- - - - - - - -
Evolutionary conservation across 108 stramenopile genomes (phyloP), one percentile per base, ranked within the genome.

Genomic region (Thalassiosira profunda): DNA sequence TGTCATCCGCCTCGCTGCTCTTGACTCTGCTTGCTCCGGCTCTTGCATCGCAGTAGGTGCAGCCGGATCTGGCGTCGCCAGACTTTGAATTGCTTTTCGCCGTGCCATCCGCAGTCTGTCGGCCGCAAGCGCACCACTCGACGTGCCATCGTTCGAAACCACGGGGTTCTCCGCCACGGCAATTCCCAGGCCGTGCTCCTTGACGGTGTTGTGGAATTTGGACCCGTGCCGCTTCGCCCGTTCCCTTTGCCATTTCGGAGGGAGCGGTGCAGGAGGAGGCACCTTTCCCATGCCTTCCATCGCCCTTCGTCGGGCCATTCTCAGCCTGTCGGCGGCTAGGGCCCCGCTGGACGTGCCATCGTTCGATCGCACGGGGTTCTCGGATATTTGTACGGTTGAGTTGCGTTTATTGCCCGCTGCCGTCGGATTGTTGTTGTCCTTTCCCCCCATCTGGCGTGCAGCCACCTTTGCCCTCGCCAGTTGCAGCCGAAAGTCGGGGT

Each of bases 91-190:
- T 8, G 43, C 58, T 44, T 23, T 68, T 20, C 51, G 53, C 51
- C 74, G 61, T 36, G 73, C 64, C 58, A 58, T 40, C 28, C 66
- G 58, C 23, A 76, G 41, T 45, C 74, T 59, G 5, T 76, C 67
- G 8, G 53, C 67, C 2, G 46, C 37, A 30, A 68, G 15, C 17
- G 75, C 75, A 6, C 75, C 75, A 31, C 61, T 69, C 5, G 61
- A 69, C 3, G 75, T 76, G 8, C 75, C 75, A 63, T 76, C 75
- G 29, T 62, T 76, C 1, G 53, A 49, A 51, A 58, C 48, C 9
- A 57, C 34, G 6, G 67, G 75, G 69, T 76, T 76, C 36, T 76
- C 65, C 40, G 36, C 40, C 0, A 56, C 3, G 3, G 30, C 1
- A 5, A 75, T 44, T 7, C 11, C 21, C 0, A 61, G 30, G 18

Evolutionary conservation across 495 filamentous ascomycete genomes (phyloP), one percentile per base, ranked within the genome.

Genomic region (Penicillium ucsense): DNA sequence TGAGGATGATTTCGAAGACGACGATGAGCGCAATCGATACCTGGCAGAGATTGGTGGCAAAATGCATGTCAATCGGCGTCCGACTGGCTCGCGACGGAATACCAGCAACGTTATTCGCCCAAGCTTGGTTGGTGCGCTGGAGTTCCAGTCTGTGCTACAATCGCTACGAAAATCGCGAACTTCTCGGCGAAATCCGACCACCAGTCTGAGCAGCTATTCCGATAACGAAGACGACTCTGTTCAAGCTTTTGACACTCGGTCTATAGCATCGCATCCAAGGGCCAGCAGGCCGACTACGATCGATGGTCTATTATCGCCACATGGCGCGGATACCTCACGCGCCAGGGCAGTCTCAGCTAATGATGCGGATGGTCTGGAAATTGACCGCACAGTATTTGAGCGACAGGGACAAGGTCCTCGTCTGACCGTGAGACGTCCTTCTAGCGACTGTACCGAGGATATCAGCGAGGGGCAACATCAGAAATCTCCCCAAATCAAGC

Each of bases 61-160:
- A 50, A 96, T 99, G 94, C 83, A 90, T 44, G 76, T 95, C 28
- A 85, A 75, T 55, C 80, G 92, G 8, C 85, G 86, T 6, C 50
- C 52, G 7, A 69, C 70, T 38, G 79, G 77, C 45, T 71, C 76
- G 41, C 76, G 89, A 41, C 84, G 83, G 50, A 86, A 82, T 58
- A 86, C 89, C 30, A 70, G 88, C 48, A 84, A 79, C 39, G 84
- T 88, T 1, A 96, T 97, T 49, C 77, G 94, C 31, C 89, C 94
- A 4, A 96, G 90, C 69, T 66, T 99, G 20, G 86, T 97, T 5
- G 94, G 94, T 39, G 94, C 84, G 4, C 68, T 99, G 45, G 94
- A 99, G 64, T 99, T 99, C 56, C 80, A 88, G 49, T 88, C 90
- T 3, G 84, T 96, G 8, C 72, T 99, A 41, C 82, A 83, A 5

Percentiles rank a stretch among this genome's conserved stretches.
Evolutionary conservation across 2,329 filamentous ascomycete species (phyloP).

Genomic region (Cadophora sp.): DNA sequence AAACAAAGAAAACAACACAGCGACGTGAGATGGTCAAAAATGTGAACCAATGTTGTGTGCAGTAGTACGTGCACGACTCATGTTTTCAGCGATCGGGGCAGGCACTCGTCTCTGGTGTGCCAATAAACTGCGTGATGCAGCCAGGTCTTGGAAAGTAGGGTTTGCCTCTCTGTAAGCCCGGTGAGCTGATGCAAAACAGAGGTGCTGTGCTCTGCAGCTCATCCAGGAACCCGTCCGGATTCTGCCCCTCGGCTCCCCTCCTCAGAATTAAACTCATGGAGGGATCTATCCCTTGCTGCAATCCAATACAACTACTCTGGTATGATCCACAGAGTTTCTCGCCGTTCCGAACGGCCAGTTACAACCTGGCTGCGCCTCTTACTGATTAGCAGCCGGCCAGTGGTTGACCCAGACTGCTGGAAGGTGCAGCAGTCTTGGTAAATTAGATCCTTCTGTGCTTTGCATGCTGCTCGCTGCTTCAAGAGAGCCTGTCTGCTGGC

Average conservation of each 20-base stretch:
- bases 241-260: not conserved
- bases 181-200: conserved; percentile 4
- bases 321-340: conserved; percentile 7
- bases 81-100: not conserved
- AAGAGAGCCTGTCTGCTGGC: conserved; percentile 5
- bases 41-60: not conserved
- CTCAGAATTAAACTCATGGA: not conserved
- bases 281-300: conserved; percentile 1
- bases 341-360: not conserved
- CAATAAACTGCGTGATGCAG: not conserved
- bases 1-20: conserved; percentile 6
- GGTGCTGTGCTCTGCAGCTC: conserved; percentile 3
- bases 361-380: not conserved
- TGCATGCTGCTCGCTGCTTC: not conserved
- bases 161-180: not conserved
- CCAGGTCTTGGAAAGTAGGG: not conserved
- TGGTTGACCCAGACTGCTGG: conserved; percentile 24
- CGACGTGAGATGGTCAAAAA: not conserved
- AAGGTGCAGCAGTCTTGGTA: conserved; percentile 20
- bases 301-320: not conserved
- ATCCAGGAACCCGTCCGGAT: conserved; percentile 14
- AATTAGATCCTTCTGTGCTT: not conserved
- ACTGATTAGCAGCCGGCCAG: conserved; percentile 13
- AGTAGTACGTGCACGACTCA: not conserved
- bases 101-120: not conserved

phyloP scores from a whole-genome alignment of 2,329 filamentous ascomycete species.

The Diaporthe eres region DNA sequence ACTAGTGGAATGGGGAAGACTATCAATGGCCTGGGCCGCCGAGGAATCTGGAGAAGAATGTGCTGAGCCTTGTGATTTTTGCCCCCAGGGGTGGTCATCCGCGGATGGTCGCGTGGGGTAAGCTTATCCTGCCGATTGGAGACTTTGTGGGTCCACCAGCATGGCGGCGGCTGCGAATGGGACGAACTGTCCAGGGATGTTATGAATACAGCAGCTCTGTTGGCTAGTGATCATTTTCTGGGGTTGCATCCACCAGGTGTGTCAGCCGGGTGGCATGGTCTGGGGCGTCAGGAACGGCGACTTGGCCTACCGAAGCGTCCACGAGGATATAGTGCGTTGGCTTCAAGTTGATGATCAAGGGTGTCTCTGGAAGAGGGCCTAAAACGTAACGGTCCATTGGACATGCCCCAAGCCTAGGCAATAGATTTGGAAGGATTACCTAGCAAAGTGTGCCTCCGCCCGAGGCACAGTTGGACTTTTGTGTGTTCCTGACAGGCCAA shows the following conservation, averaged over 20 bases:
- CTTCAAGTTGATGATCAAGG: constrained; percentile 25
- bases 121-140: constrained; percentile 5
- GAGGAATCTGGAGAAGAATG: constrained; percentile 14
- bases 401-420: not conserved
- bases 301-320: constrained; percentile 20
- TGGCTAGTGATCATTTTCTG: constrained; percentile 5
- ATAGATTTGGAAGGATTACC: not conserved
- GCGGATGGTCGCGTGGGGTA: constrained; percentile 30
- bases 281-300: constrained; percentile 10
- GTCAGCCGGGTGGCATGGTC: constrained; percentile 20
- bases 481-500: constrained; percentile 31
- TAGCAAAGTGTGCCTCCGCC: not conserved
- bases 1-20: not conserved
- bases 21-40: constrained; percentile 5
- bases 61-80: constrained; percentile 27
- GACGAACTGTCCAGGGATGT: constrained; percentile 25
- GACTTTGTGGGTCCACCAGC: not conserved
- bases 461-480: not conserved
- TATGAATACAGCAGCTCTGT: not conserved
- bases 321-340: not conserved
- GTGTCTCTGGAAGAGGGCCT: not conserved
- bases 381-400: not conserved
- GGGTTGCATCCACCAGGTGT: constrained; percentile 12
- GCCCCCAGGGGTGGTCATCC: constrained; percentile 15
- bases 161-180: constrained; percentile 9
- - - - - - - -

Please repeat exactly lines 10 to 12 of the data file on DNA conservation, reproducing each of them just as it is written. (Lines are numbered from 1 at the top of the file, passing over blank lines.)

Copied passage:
- G 29, T 62, T 76, C 1, G 53, A 49, A 51, A 58, C 48, C 9
- A 57, C 34, G 6, G 67, G 75, G 69, T 76, T 76, C 36, T 76
- C 65, C 40, G 36, C 40, C 0, A 56, C 3, G 3, G 30, C 1